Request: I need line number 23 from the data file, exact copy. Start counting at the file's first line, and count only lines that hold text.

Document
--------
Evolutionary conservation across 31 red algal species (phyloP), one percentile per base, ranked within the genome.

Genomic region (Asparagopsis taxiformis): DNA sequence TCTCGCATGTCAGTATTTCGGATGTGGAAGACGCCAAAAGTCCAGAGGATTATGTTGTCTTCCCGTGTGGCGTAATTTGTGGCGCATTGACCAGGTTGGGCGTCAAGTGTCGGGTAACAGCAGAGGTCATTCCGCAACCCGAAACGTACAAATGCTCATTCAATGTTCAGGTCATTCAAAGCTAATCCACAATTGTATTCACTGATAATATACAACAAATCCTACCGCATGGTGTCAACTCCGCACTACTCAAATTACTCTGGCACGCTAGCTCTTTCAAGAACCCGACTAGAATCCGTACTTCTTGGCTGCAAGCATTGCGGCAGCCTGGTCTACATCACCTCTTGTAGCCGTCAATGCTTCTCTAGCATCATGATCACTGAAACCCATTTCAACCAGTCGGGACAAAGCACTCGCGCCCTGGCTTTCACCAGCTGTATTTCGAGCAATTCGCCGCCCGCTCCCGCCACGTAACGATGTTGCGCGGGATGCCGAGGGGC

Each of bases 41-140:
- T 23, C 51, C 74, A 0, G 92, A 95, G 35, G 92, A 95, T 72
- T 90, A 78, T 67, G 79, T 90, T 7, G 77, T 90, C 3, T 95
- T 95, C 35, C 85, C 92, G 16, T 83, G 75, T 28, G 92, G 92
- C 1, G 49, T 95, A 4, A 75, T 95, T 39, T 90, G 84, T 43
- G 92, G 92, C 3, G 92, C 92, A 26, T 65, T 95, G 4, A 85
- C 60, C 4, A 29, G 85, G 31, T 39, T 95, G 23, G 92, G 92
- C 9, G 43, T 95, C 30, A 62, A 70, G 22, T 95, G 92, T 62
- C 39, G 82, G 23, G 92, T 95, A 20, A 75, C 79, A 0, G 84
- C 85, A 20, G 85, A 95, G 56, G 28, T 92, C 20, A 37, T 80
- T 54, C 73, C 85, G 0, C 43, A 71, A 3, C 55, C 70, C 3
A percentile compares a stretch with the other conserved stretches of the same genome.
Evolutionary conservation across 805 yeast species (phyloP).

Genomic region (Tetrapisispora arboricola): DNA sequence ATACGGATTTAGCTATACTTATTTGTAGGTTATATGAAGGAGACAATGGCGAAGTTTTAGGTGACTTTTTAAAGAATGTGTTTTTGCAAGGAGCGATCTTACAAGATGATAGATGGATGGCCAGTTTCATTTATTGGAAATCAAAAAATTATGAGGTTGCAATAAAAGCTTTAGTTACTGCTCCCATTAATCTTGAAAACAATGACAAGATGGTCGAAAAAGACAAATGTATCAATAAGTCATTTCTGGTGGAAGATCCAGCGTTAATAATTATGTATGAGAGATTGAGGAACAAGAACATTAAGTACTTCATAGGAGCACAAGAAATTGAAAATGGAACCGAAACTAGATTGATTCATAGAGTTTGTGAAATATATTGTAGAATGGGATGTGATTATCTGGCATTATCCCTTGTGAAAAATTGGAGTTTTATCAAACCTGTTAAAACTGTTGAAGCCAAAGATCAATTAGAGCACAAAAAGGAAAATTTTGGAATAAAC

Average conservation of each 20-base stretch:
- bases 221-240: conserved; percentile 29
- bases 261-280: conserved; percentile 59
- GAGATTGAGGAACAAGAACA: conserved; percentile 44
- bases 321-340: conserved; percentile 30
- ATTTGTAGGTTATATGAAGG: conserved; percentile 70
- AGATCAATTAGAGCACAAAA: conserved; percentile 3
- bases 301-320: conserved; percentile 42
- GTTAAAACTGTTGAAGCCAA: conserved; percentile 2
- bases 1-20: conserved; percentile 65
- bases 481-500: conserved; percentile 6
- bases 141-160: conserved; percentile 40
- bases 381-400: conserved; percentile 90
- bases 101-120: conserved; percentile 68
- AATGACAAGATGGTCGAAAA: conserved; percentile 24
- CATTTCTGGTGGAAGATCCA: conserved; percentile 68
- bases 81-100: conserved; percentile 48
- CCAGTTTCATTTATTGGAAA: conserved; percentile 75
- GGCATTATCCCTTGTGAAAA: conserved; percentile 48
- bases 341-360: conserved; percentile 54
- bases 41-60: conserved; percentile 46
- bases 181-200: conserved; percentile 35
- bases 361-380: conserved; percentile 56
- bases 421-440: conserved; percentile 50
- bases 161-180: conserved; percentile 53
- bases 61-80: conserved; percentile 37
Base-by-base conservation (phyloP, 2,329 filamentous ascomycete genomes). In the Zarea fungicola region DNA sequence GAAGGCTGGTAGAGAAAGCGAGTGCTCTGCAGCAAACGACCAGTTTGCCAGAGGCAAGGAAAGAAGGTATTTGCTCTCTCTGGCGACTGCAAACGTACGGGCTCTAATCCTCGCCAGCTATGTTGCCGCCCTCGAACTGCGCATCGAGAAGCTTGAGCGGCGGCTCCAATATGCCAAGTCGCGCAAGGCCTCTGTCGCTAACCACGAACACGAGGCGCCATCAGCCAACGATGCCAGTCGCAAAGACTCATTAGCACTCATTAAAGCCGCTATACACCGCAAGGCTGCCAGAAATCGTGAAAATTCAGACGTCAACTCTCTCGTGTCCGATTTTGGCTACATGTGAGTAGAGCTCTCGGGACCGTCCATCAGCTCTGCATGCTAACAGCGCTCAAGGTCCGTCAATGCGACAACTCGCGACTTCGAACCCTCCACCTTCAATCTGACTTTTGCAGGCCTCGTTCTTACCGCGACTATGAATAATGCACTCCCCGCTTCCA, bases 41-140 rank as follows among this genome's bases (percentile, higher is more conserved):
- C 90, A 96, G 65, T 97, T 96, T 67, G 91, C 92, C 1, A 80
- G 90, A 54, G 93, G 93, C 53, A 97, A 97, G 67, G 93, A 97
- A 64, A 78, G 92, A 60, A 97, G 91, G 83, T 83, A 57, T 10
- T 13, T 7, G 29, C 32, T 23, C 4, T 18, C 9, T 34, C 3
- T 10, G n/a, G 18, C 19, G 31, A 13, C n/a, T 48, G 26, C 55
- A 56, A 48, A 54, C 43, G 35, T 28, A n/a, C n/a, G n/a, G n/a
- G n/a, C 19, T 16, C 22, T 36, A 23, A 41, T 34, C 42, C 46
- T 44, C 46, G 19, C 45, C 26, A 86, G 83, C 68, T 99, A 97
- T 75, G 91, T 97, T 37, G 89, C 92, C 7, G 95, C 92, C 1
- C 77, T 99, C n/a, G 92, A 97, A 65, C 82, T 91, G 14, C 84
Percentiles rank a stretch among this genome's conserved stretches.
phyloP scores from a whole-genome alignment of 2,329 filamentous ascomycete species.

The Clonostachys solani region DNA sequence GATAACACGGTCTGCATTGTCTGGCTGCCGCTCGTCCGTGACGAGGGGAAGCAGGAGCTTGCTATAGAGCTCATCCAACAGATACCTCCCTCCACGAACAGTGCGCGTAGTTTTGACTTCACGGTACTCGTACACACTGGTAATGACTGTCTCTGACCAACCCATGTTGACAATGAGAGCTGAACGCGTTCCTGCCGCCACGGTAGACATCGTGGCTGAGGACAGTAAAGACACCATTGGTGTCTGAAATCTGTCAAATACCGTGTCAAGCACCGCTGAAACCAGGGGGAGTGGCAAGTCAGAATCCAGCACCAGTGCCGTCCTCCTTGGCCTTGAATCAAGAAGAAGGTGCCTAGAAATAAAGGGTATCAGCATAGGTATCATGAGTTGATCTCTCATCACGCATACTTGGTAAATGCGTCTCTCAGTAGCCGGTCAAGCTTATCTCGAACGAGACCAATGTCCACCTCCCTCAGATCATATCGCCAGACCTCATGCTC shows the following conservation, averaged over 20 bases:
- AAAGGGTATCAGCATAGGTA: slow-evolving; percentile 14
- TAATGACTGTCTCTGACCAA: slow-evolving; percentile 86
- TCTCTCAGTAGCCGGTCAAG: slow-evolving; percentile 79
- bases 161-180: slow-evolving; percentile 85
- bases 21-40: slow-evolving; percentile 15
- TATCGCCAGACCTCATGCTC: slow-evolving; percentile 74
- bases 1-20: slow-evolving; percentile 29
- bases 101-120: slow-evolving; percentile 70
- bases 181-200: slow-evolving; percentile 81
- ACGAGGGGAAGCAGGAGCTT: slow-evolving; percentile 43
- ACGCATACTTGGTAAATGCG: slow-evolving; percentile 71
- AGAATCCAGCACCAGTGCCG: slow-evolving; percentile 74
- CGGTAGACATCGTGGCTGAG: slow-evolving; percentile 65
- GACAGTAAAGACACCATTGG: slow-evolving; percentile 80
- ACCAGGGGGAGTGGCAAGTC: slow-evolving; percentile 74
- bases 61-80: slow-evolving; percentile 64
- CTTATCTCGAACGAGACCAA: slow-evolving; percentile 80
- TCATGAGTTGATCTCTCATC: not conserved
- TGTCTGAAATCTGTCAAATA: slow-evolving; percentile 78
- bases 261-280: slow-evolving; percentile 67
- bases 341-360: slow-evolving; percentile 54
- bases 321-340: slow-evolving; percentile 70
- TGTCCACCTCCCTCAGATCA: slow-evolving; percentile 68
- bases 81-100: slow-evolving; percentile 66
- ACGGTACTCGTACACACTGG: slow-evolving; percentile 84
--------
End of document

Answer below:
- AGATCAATTAGAGCACAAAA: conserved; percentile 3